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A review of psychosocial stress and chronic disease for 4th world indigenous peoples and African Americans

Paradies, Yin C. (2006). A review of psychosocial stress and chronic disease for 4th world indigenous peoples and African Americans. Ethnicity and Disease,16(1):295-308.

Document type: Journal Article
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Title A review of psychosocial stress and chronic disease for 4th world indigenous peoples and African Americans
Author Paradies, Yin C.
Journal Name Ethnicity and Disease
Publication Date 2006
Volume Number 16
Issue Number 1
ISSN 1049-510X   (check CDU catalogue  open catalogue search in new window)
Start Page 295
End Page 308
Total Pages 14
Place of Publication US
Publisher International Society on Hypertension in Blacks
HERDC Category C1 - Journal Article (DEST)
Abstract Public health literature indicates that psychosocial stress is an important contributor to chronic disease development. However, there is scant research on the health effects of stress for minority groups, who suffer from a high burden of chronic disease. This paper provides a review of studies that examine the relationship between psychosocial stress and chronic disease for 4th world indigenous groups and African Americans. A total of 50 associational and 15 intervention studies fit the inclusion criteria for this review. A range of chronic diseases, as we as harmful health behaviors, were associated with psychosocial stress for indigenous peoples and African Americans, with much stronger findings for mental rather than physical health outcomes. Several stress moderating factors were also identified and a small body of intervention research suggests that transcendental meditation and group-oriented stress management may be effective in reducing psychosocial stress and its effects for African Americans and 4th world indigenous groups respectively.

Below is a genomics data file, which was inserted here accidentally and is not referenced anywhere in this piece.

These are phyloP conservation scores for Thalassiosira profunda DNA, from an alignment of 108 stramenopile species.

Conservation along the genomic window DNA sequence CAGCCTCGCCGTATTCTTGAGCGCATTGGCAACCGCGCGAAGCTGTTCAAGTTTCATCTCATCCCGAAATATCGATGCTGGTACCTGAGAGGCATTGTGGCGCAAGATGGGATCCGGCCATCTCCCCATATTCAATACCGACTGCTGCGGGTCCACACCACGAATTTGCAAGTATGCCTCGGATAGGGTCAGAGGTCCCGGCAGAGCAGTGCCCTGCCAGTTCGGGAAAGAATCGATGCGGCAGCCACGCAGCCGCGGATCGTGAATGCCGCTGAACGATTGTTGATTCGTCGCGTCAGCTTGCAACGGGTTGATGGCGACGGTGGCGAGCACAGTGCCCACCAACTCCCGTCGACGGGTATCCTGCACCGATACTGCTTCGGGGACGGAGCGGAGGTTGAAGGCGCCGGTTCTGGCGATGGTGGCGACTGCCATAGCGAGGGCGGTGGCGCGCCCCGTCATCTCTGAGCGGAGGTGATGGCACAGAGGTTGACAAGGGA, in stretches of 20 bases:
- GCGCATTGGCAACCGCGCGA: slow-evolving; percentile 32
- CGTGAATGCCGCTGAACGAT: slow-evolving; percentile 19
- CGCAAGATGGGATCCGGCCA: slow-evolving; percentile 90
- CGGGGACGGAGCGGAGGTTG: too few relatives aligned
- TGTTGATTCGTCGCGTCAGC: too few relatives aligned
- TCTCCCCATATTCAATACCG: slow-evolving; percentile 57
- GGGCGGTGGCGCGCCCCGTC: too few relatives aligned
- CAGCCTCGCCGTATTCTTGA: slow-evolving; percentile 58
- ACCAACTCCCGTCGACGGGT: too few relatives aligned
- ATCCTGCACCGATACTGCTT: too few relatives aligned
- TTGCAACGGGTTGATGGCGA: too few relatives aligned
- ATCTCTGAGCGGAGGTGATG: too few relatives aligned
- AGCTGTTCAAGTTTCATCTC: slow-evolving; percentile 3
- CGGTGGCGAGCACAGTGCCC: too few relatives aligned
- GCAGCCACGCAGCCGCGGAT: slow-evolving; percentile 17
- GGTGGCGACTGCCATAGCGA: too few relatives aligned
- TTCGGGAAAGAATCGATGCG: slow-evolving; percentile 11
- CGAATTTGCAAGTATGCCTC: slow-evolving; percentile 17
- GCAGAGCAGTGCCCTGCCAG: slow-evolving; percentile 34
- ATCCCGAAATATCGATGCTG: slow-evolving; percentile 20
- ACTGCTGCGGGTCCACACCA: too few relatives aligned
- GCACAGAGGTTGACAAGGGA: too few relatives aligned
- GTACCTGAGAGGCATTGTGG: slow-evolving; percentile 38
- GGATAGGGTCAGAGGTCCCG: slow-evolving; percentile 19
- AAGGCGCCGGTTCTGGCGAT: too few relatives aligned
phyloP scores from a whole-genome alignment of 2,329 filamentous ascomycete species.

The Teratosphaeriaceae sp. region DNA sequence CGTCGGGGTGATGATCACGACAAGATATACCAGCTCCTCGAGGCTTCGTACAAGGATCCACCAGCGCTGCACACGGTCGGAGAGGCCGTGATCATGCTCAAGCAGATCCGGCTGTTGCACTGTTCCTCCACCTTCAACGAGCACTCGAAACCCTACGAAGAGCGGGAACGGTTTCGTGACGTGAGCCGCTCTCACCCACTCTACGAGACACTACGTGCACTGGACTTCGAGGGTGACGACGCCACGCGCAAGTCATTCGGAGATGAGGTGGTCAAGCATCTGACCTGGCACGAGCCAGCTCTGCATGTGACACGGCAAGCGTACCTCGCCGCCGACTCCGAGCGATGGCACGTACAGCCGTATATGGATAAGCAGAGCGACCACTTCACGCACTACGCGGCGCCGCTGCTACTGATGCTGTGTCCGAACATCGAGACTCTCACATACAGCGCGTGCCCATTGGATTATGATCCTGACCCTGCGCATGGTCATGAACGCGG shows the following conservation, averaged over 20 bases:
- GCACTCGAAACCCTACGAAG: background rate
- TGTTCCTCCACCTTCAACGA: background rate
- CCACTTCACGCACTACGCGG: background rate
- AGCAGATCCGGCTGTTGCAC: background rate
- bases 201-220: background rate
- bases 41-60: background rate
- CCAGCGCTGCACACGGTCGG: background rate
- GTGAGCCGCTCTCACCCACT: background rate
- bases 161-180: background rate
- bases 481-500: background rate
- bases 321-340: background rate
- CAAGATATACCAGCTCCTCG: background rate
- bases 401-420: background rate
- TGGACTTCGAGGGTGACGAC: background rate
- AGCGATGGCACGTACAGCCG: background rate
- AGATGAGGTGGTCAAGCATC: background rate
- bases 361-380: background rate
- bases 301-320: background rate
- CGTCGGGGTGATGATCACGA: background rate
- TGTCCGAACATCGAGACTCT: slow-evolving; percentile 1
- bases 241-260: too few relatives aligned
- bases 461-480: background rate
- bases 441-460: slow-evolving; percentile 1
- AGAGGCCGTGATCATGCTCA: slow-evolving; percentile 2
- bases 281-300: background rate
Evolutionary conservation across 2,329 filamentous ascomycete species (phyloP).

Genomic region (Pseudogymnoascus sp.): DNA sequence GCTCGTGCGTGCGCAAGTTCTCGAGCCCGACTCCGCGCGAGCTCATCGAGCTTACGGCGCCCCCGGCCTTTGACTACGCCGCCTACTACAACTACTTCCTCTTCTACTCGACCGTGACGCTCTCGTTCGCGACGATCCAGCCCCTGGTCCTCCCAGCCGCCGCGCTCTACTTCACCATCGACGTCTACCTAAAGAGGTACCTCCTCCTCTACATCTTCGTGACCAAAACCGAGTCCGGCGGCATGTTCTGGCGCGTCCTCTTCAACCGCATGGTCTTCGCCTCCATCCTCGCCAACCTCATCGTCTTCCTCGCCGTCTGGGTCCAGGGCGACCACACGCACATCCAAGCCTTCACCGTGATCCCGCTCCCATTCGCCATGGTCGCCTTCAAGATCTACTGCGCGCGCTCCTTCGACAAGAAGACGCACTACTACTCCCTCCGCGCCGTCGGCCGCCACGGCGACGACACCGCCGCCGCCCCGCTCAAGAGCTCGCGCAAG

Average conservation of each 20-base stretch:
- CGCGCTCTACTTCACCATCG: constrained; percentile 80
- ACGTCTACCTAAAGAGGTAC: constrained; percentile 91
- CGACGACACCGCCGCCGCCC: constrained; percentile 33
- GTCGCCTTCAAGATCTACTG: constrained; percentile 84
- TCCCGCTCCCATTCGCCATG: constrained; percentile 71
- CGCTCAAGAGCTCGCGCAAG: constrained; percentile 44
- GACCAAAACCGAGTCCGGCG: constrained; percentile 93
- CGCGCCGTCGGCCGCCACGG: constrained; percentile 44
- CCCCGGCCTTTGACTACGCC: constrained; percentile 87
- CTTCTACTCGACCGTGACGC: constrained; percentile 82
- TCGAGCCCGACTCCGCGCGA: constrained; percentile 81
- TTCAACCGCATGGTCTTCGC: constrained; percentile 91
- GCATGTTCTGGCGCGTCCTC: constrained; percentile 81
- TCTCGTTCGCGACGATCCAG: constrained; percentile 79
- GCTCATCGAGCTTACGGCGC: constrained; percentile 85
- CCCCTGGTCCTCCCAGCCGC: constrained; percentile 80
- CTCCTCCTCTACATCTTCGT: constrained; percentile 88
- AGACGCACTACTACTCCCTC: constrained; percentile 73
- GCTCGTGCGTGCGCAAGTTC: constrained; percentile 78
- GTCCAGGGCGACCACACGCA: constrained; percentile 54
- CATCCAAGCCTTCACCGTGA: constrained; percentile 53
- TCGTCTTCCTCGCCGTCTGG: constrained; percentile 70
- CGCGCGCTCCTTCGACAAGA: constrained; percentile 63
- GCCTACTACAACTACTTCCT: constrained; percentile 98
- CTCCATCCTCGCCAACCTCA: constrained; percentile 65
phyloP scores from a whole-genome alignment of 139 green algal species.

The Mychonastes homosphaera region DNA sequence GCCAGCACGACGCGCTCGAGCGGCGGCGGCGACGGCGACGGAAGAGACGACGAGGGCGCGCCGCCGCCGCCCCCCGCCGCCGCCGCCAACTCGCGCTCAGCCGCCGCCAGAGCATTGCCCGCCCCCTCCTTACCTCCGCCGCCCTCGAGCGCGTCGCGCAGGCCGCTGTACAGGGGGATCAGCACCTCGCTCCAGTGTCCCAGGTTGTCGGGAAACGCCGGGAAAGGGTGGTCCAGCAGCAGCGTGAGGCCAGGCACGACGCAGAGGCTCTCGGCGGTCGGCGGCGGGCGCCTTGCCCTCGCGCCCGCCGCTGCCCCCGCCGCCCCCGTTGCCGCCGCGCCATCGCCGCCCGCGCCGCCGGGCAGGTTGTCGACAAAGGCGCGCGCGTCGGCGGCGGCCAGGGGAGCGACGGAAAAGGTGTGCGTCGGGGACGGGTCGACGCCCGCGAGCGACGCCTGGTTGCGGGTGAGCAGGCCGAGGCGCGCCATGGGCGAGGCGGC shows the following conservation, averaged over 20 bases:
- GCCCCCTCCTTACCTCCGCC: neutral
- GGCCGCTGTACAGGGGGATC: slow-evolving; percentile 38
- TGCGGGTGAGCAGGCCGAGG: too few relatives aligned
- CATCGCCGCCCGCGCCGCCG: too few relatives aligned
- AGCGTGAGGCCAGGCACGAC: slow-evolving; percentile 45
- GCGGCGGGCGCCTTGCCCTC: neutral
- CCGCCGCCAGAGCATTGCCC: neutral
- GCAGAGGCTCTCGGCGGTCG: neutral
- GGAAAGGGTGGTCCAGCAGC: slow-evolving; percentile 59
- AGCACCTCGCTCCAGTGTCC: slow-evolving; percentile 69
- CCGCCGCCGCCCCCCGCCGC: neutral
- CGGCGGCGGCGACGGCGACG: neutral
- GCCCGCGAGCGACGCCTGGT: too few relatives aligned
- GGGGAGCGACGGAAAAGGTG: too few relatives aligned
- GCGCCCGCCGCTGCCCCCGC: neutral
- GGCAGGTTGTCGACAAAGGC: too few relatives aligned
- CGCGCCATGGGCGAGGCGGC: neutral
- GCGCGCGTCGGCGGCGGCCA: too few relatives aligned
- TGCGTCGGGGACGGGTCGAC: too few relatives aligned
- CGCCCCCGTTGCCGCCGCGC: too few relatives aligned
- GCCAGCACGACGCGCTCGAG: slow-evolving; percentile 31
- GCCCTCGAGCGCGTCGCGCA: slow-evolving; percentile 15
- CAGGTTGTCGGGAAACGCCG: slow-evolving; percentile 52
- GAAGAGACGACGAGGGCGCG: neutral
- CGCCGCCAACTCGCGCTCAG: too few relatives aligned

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Created: Fri, 12 Sep 2008, 08:35:25 CST by Administrator